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World first 'super twisted' light boosts disease identification

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November 8, 2010

Scientists have for the first time created "super twisted" light which can be used for more effective disease and virus identification. The process involves polarizing a light beam to create a kind of light corkscrew, then reflecting it off a gold surface to twist the vortex even tighter. Alzheimer’s and Parkinson’s disease are two conditions now being examined using this new technique.

Twisted light, or optical vortexes, have been used in spectroscopy since their discovery in 1974. By twisting the light further, the research team at the University of Glasgow (UG) has greatly improved the efficiency and effectiveness of using spectroscopy for biosensing, making it possible to find protein traces in incredibly small samples of biological material like blood.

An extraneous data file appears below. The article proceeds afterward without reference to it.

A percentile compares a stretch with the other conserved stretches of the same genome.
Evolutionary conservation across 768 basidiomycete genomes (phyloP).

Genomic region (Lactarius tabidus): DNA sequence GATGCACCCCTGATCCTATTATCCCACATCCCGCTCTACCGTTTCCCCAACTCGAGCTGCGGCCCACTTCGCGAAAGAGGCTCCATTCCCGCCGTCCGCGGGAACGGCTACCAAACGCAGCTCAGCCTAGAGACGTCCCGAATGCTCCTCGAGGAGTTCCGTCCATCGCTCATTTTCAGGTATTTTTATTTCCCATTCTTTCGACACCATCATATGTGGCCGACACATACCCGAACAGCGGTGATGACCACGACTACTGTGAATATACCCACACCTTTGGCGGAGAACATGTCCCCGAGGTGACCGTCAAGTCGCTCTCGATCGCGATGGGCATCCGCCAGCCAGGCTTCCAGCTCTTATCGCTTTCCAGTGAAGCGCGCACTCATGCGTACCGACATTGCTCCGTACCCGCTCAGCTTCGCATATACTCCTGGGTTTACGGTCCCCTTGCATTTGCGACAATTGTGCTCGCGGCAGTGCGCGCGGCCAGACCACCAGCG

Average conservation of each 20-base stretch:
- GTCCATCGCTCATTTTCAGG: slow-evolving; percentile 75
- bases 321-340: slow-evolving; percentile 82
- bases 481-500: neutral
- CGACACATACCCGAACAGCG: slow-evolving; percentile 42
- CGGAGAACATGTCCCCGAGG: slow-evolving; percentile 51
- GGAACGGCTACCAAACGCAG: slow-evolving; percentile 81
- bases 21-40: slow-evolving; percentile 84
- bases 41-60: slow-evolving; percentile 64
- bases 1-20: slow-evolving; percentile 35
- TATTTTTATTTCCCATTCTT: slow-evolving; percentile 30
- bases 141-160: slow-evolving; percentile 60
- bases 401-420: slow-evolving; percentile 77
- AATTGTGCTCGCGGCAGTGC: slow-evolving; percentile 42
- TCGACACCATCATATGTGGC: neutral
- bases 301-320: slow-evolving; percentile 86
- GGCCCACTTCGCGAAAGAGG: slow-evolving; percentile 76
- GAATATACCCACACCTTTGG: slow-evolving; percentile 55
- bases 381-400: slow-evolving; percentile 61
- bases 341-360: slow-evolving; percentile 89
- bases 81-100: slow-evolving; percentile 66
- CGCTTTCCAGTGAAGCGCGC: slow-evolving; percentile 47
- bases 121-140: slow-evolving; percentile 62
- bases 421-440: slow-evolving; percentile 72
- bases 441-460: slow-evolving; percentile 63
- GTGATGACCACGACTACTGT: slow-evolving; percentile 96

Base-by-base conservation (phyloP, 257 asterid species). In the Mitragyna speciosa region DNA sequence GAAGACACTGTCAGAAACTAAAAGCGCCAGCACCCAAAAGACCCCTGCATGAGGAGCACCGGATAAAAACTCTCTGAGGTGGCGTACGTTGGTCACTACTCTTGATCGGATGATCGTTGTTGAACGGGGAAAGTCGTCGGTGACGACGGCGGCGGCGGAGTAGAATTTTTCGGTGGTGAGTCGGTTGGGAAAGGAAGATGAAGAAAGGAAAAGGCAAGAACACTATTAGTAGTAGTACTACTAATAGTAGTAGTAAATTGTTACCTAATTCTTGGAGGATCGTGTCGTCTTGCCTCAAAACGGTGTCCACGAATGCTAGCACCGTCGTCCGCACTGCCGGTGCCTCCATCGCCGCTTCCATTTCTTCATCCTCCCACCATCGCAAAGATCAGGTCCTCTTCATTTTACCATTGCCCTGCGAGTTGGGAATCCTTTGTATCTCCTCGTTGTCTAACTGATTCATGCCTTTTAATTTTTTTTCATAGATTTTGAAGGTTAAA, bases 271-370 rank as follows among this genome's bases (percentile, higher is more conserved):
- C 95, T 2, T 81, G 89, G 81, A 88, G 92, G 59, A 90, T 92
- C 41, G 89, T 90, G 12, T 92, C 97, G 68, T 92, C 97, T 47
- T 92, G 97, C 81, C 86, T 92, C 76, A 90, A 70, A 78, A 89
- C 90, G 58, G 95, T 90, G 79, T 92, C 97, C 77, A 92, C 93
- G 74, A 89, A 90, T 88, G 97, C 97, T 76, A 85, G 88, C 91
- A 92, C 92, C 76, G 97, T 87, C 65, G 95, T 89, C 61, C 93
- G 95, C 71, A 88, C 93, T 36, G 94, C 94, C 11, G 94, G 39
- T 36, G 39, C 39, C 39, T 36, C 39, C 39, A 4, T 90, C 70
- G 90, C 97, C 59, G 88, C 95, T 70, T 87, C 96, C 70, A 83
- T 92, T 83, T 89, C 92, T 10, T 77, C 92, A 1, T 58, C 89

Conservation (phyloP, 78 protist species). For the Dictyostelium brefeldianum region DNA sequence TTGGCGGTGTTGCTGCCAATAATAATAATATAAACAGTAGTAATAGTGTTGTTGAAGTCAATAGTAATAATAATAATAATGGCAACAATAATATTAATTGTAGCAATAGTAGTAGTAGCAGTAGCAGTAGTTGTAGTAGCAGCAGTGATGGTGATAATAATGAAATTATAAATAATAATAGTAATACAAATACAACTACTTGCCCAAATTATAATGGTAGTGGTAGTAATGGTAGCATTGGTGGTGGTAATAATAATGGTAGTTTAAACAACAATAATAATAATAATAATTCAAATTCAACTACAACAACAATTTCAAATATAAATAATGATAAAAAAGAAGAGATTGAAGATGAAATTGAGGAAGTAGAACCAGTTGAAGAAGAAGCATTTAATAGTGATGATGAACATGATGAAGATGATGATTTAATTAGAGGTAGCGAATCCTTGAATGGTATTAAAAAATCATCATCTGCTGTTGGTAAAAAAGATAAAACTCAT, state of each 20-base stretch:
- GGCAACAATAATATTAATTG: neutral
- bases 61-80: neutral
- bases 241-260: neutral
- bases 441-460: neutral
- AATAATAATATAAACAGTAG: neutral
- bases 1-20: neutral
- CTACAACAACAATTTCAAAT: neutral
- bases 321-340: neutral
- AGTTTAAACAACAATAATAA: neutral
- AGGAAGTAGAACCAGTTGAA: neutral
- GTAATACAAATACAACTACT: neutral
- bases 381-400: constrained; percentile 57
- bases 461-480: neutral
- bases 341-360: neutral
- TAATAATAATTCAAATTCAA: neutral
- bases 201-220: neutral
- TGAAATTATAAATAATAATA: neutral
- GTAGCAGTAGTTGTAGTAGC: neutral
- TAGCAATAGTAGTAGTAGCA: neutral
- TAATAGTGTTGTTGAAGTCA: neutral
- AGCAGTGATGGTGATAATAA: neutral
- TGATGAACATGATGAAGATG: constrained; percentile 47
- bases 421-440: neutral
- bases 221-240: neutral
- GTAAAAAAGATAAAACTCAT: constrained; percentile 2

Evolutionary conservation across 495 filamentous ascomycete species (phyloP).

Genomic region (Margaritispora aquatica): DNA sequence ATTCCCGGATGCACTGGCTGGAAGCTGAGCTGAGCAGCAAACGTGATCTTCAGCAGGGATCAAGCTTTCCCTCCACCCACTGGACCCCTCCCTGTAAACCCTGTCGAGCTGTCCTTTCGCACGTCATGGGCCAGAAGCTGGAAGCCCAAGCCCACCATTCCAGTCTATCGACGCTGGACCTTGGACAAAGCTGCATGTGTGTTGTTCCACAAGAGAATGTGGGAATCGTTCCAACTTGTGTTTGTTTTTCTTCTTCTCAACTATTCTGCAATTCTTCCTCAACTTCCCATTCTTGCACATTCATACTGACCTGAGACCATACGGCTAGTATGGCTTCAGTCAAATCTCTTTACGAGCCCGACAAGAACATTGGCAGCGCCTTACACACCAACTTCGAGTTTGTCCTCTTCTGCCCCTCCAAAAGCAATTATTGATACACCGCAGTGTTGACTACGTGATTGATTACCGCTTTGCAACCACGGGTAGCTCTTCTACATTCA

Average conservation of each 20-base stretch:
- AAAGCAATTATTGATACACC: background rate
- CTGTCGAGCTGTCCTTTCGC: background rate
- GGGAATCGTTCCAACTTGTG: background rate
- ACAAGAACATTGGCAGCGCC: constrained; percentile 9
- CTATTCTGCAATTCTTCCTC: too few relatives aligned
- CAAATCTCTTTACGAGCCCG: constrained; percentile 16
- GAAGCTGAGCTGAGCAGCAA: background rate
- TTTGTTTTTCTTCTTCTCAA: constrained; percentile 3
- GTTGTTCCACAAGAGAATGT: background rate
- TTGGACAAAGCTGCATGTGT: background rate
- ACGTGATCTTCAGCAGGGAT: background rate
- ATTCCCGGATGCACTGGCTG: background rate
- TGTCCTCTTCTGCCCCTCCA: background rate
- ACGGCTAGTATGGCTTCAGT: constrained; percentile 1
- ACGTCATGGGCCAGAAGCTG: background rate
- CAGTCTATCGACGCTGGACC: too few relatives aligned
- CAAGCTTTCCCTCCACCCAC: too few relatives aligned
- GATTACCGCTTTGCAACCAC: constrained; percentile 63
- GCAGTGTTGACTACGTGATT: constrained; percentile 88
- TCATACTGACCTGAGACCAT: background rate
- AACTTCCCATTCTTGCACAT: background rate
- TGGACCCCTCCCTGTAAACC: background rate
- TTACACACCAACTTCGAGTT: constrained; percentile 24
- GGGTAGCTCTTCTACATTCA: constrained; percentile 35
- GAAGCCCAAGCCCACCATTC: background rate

“We are very excited by this research,” Dr Malcolm Kadodwala, senior lecturer in the (UG) School of Chemistry said, “Essentially, this twisted light, which does not exist naturally, allows us to detect biological materials at unprecedented low concentrations. We’re now looking to see if this same technique can be adapted to detect a wider range of proteins which are indicative of other diseases. The fact this method requires much less material, just one picogram or million millionth of a gram, for analysis than current techniques and uses a form of light previously unrealized is a big step forward.”

“Due to the nature of the twisted light, it has been shown to be particularly effective at detecting proteins with a structure characteristic of amyloids, insoluble proteins that can stick together to form plaques within different organs in the body. It is these plaques which are thought to play a part in neurodegenerative diseases such as Alzheimer’s, Parkinson’s and CJD, though the reasons for this are unclear,” Kadodwala said.

To twist light like a corkscrew, a beam is passed through a polarizing filter before it is shined onto a specially shaped piece of gold. The technique takes advantage of the fact that, much the same as how polarized sunglasses work, twisted light allows only certain alignments of light waves through.

The findings have been published in Nature Nanotechnology.

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